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Is "Yosted" still a word?

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  • Is "Yosted" still a word?

    Or does everyone finally get it. He's not the greatest coach ever but he's closer to that than the worst coach ever. Stats be damned, he just has a feel for the game. After how this season started he's managed to keep things moving. And let's not forget the 2 World Series appearances and one Championship.

  • #2
    It's become pretty clear that Yost is not a brilliant tactical manager in the traditional sense. He routinely makes decisions that are counter-intuitive to most of the modern thinking. His lineups often don't make sense and his strategies frequently defy common logic or suggest stalled thought processes. However, what he seems to be is a very able leader who is capable of keeping a team on a steady keel and with good morale through a wide range of circumstances. He doesn't panic and he doesn't overthink. It appears that the players trust him and that he's very good at balancing the energy and the diversity of a clubhouse while maintaining discipline. He is not Tony LaRussa or Earl Weaver; and he's not Mr. Moneyball either. He manages more for the long haul, keeps things steady, and keeps the players focused. The manager he most reminds me of is "The Quiet Man", Walter Alston, who managed the Dodgers for about 25 years and was very successful.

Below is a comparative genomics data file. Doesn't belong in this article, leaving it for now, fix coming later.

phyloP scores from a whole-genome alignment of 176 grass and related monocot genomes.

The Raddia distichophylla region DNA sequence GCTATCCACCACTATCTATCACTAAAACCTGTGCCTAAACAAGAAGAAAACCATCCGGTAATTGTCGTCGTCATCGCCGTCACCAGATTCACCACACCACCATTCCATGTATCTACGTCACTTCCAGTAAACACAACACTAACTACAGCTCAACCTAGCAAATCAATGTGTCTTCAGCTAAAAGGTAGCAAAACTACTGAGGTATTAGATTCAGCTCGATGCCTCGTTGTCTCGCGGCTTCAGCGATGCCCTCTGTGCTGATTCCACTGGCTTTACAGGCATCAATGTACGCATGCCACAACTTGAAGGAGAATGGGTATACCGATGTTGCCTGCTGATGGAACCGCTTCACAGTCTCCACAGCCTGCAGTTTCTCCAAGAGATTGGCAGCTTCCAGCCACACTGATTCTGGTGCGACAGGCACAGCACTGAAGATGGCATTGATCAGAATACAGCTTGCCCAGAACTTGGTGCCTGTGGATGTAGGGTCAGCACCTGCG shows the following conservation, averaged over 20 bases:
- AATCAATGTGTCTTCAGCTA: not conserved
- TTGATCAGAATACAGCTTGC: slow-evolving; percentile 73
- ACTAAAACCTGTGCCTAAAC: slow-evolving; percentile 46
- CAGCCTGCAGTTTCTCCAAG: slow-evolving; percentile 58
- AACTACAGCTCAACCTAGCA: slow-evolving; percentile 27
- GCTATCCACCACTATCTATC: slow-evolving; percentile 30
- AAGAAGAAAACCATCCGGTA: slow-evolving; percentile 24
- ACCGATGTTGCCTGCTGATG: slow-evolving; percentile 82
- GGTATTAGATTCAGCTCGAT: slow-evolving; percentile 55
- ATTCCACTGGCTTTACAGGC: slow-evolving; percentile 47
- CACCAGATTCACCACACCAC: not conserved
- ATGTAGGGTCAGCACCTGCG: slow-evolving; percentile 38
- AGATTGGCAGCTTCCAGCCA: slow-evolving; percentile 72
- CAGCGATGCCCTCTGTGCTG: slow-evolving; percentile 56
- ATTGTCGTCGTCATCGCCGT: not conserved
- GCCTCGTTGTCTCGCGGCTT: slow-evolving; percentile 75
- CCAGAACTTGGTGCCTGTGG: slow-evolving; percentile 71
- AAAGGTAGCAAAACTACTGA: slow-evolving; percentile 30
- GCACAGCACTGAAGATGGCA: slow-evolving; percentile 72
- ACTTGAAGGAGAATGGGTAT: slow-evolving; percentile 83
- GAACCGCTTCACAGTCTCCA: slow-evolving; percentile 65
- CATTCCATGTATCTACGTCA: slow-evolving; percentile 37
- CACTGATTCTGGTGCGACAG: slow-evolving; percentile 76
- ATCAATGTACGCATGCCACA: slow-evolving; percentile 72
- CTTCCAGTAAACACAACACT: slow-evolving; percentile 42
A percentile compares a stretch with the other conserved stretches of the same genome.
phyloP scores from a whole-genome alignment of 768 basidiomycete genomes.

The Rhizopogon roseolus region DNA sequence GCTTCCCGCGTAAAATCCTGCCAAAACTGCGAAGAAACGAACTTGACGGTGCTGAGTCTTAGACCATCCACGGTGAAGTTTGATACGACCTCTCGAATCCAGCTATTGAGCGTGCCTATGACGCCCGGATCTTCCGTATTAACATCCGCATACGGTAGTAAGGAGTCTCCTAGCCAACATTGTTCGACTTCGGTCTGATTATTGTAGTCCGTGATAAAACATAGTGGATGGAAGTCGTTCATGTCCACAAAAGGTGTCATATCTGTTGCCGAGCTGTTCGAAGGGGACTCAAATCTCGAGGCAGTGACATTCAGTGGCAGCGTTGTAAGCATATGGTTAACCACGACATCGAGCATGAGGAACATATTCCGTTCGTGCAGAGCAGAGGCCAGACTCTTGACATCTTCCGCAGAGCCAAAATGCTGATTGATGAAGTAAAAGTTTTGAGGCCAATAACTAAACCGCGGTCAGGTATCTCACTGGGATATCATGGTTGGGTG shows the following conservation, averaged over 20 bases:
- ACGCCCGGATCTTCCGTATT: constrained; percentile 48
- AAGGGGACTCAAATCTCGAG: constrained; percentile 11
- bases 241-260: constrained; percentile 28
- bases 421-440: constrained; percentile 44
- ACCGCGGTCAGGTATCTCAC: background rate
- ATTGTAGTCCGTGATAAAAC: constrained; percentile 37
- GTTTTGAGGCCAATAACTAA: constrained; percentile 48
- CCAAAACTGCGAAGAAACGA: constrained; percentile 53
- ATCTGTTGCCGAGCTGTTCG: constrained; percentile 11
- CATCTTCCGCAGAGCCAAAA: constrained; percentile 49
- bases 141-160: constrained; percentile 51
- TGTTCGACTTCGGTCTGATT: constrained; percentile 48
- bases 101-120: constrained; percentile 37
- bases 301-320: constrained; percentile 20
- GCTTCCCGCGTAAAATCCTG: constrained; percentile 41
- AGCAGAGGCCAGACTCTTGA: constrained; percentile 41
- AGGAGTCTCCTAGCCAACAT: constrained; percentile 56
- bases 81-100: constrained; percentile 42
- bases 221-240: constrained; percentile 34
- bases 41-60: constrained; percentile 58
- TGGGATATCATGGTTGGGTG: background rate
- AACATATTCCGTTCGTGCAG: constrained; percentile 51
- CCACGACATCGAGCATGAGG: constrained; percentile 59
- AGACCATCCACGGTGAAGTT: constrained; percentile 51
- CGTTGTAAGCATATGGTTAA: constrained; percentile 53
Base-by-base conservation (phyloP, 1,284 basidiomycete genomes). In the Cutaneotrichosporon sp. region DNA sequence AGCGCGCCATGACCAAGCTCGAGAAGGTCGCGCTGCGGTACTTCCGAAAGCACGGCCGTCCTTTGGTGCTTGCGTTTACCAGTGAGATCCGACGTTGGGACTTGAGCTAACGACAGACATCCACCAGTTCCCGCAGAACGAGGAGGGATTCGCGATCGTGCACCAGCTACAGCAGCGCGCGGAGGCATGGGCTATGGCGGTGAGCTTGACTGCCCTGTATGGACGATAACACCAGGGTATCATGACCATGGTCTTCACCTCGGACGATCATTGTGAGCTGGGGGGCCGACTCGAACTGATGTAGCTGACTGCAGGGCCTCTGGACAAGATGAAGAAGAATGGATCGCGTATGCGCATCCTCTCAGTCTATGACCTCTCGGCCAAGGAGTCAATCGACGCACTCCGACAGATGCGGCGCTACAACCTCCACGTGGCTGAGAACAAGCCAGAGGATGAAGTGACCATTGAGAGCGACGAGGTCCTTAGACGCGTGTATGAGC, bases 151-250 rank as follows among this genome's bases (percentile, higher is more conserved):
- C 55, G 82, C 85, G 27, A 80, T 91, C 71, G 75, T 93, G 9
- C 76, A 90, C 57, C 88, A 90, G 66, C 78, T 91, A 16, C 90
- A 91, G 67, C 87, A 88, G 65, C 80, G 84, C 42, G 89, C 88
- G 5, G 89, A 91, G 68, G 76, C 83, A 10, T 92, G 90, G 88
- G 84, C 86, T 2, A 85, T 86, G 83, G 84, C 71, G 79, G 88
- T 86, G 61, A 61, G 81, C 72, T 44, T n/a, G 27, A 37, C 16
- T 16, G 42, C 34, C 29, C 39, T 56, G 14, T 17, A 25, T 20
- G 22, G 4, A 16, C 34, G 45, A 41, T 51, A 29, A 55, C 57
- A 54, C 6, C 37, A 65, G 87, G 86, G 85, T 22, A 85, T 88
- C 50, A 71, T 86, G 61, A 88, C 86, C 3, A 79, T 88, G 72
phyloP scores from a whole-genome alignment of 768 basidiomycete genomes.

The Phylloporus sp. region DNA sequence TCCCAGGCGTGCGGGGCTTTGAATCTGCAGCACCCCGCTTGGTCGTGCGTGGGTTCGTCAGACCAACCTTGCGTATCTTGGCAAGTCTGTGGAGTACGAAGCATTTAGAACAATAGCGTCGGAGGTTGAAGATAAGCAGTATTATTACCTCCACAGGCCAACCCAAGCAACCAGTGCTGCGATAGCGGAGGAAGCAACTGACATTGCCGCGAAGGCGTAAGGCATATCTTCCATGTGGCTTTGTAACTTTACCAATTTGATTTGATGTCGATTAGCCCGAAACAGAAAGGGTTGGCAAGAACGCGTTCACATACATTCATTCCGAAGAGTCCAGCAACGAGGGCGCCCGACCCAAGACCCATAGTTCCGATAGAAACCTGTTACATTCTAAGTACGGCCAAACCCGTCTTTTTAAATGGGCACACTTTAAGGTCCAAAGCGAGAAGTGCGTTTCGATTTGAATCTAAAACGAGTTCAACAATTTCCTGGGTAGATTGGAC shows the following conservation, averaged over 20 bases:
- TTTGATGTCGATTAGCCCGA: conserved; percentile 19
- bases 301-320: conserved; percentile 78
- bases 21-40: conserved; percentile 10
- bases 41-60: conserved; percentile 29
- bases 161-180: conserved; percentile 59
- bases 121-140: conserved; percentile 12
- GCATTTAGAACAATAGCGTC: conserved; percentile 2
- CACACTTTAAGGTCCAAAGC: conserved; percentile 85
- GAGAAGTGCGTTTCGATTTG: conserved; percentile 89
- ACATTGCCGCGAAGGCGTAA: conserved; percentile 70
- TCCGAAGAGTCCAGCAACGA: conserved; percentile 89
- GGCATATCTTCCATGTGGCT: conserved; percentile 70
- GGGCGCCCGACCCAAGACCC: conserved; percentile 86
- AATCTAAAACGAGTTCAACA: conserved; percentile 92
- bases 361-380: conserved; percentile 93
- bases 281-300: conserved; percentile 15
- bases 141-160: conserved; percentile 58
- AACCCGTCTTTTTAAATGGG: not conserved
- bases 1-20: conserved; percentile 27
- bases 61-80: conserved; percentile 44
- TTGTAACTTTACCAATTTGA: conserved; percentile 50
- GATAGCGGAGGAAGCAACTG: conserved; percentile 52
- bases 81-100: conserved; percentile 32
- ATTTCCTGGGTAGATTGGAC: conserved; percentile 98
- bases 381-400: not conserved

Last edited by WhiteJak; 07-30-17, 06:27 PM.

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    • #3
      I think the "brilliance" - or lack thereof - of managers is vastly overrated. In last year's World Series, the two greatest minds (at least according to Fox) in baseball didn't really put on a clinic of how it's supposed to be done.

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      • #4
        Originally posted by markhawk View Post
        I think the "brilliance" - or lack thereof - of managers is vastly overrated. In last year's World Series, the two greatest minds (at least according to Fox) in baseball didn't really put on a clinic of how it's supposed to be done.
        Give Francona his due, he used Miller in any situation throughout the playoffs. He didn't limit his best pitcher to 3 outs in the 9th inning when having the lead. That seems extremely obvious but 95% of managers waste their best pitcher by holding him til the 9th.

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